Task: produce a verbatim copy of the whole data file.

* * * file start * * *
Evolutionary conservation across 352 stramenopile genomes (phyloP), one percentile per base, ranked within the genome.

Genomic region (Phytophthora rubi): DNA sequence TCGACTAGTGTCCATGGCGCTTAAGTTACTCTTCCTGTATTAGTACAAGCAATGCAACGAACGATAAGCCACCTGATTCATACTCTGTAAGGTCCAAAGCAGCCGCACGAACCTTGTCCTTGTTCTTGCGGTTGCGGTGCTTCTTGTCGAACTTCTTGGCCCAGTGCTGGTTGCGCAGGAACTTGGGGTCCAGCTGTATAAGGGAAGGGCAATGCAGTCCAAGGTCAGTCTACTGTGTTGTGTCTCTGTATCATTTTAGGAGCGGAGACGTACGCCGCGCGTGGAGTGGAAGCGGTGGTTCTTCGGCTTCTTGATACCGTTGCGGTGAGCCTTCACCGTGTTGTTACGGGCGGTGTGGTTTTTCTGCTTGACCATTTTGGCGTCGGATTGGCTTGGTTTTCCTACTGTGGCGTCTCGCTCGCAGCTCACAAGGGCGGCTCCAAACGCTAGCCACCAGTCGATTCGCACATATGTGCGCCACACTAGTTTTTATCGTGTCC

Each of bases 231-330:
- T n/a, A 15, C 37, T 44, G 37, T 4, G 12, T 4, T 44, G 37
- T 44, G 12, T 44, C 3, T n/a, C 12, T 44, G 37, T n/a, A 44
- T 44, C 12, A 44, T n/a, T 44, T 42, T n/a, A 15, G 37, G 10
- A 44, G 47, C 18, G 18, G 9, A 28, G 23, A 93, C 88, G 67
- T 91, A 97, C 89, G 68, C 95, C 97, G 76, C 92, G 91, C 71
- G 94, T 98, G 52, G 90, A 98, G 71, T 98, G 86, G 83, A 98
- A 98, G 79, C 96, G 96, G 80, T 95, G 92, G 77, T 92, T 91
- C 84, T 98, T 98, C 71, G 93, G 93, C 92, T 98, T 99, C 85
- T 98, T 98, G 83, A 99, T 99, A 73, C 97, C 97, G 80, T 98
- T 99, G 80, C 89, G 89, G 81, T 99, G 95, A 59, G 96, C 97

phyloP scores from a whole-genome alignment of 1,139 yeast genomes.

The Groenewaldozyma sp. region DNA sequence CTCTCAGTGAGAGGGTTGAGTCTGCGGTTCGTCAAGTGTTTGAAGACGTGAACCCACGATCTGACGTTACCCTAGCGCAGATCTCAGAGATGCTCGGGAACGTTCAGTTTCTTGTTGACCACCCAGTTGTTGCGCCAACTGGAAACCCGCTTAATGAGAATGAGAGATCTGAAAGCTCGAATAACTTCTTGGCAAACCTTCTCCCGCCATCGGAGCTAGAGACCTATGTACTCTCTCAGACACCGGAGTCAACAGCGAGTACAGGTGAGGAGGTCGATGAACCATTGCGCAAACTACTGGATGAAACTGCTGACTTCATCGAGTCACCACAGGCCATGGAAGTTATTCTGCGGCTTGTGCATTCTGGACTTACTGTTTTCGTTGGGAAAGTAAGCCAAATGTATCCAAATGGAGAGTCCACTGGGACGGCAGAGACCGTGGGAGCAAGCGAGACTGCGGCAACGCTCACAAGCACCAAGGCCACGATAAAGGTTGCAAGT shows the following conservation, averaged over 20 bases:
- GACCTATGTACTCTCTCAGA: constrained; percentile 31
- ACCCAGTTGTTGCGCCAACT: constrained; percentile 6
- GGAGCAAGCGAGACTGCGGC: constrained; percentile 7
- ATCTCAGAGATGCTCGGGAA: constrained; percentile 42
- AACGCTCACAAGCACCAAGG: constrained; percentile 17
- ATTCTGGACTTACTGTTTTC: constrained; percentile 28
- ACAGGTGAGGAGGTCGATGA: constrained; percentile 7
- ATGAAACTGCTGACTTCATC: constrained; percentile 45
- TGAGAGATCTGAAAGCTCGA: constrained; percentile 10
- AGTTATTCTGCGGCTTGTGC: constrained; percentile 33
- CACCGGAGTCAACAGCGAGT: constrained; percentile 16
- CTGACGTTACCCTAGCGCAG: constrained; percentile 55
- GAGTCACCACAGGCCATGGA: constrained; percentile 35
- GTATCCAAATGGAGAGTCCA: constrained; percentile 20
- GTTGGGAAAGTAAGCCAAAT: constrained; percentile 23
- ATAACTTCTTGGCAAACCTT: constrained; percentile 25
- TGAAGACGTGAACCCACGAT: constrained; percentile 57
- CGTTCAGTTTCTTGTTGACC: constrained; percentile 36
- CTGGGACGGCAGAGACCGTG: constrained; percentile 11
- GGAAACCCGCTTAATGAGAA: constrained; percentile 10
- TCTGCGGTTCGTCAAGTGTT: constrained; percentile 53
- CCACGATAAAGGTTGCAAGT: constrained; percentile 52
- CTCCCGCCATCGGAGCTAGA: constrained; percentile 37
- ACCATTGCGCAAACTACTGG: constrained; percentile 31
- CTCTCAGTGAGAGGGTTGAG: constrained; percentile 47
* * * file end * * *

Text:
Evolutionary conservation across 352 stramenopile genomes (phyloP), one percentile per base, ranked within the genome.

Genomic region (Phytophthora rubi): DNA sequence TCGACTAGTGTCCATGGCGCTTAAGTTACTCTTCCTGTATTAGTACAAGCAATGCAACGAACGATAAGCCACCTGATTCATACTCTGTAAGGTCCAAAGCAGCCGCACGAACCTTGTCCTTGTTCTTGCGGTTGCGGTGCTTCTTGTCGAACTTCTTGGCCCAGTGCTGGTTGCGCAGGAACTTGGGGTCCAGCTGTATAAGGGAAGGGCAATGCAGTCCAAGGTCAGTCTACTGTGTTGTGTCTCTGTATCATTTTAGGAGCGGAGACGTACGCCGCGCGTGGAGTGGAAGCGGTGGTTCTTCGGCTTCTTGATACCGTTGCGGTGAGCCTTCACCGTGTTGTTACGGGCGGTGTGGTTTTTCTGCTTGACCATTTTGGCGTCGGATTGGCTTGGTTTTCCTACTGTGGCGTCTCGCTCGCAGCTCACAAGGGCGGCTCCAAACGCTAGCCACCAGTCGATTCGCACATATGTGCGCCACACTAGTTTTTATCGTGTCC

Each of bases 231-330:
- T n/a, A 15, C 37, T 44, G 37, T 4, G 12, T 4, T 44, G 37
- T 44, G 12, T 44, C 3, T n/a, C 12, T 44, G 37, T n/a, A 44
- T 44, C 12, A 44, T n/a, T 44, T 42, T n/a, A 15, G 37, G 10
- A 44, G 47, C 18, G 18, G 9, A 28, G 23, A 93, C 88, G 67
- T 91, A 97, C 89, G 68, C 95, C 97, G 76, C 92, G 91, C 71
- G 94, T 98, G 52, G 90, A 98, G 71, T 98, G 86, G 83, A 98
- A 98, G 79, C 96, G 96, G 80, T 95, G 92, G 77, T 92, T 91
- C 84, T 98, T 98, C 71, G 93, G 93, C 92, T 98, T 99, C 85
- T 98, T 98, G 83, A 99, T 99, A 73, C 97, C 97, G 80, T 98
- T 99, G 80, C 89, G 89, G 81, T 99, G 95, A 59, G 96, C 97

phyloP scores from a whole-genome alignment of 1,139 yeast genomes.

The Groenewaldozyma sp. region DNA sequence CTCTCAGTGAGAGGGTTGAGTCTGCGGTTCGTCAAGTGTTTGAAGACGTGAACCCACGATCTGACGTTACCCTAGCGCAGATCTCAGAGATGCTCGGGAACGTTCAGTTTCTTGTTGACCACCCAGTTGTTGCGCCAACTGGAAACCCGCTTAATGAGAATGAGAGATCTGAAAGCTCGAATAACTTCTTGGCAAACCTTCTCCCGCCATCGGAGCTAGAGACCTATGTACTCTCTCAGACACCGGAGTCAACAGCGAGTACAGGTGAGGAGGTCGATGAACCATTGCGCAAACTACTGGATGAAACTGCTGACTTCATCGAGTCACCACAGGCCATGGAAGTTATTCTGCGGCTTGTGCATTCTGGACTTACTGTTTTCGTTGGGAAAGTAAGCCAAATGTATCCAAATGGAGAGTCCACTGGGACGGCAGAGACCGTGGGAGCAAGCGAGACTGCGGCAACGCTCACAAGCACCAAGGCCACGATAAAGGTTGCAAGT shows the following conservation, averaged over 20 bases:
- GACCTATGTACTCTCTCAGA: constrained; percentile 31
- ACCCAGTTGTTGCGCCAACT: constrained; percentile 6
- GGAGCAAGCGAGACTGCGGC: constrained; percentile 7
- ATCTCAGAGATGCTCGGGAA: constrained; percentile 42
- AACGCTCACAAGCACCAAGG: constrained; percentile 17
- ATTCTGGACTTACTGTTTTC: constrained; percentile 28
- ACAGGTGAGGAGGTCGATGA: constrained; percentile 7
- ATGAAACTGCTGACTTCATC: constrained; percentile 45
- TGAGAGATCTGAAAGCTCGA: constrained; percentile 10
- AGTTATTCTGCGGCTTGTGC: constrained; percentile 33
- CACCGGAGTCAACAGCGAGT: constrained; percentile 16
- CTGACGTTACCCTAGCGCAG: constrained; percentile 55
- GAGTCACCACAGGCCATGGA: constrained; percentile 35
- GTATCCAAATGGAGAGTCCA: constrained; percentile 20
- GTTGGGAAAGTAAGCCAAAT: constrained; percentile 23
- ATAACTTCTTGGCAAACCTT: constrained; percentile 25
- TGAAGACGTGAACCCACGAT: constrained; percentile 57
- CGTTCAGTTTCTTGTTGACC: constrained; percentile 36
- CTGGGACGGCAGAGACCGTG: constrained; percentile 11
- GGAAACCCGCTTAATGAGAA: constrained; percentile 10
- TCTGCGGTTCGTCAAGTGTT: constrained; percentile 53
- CCACGATAAAGGTTGCAAGT: constrained; percentile 52
- CTCCCGCCATCGGAGCTAGA: constrained; percentile 37
- ACCATTGCGCAAACTACTGG: constrained; percentile 31
- CTCTCAGTGAGAGGGTTGAG: constrained; percentile 47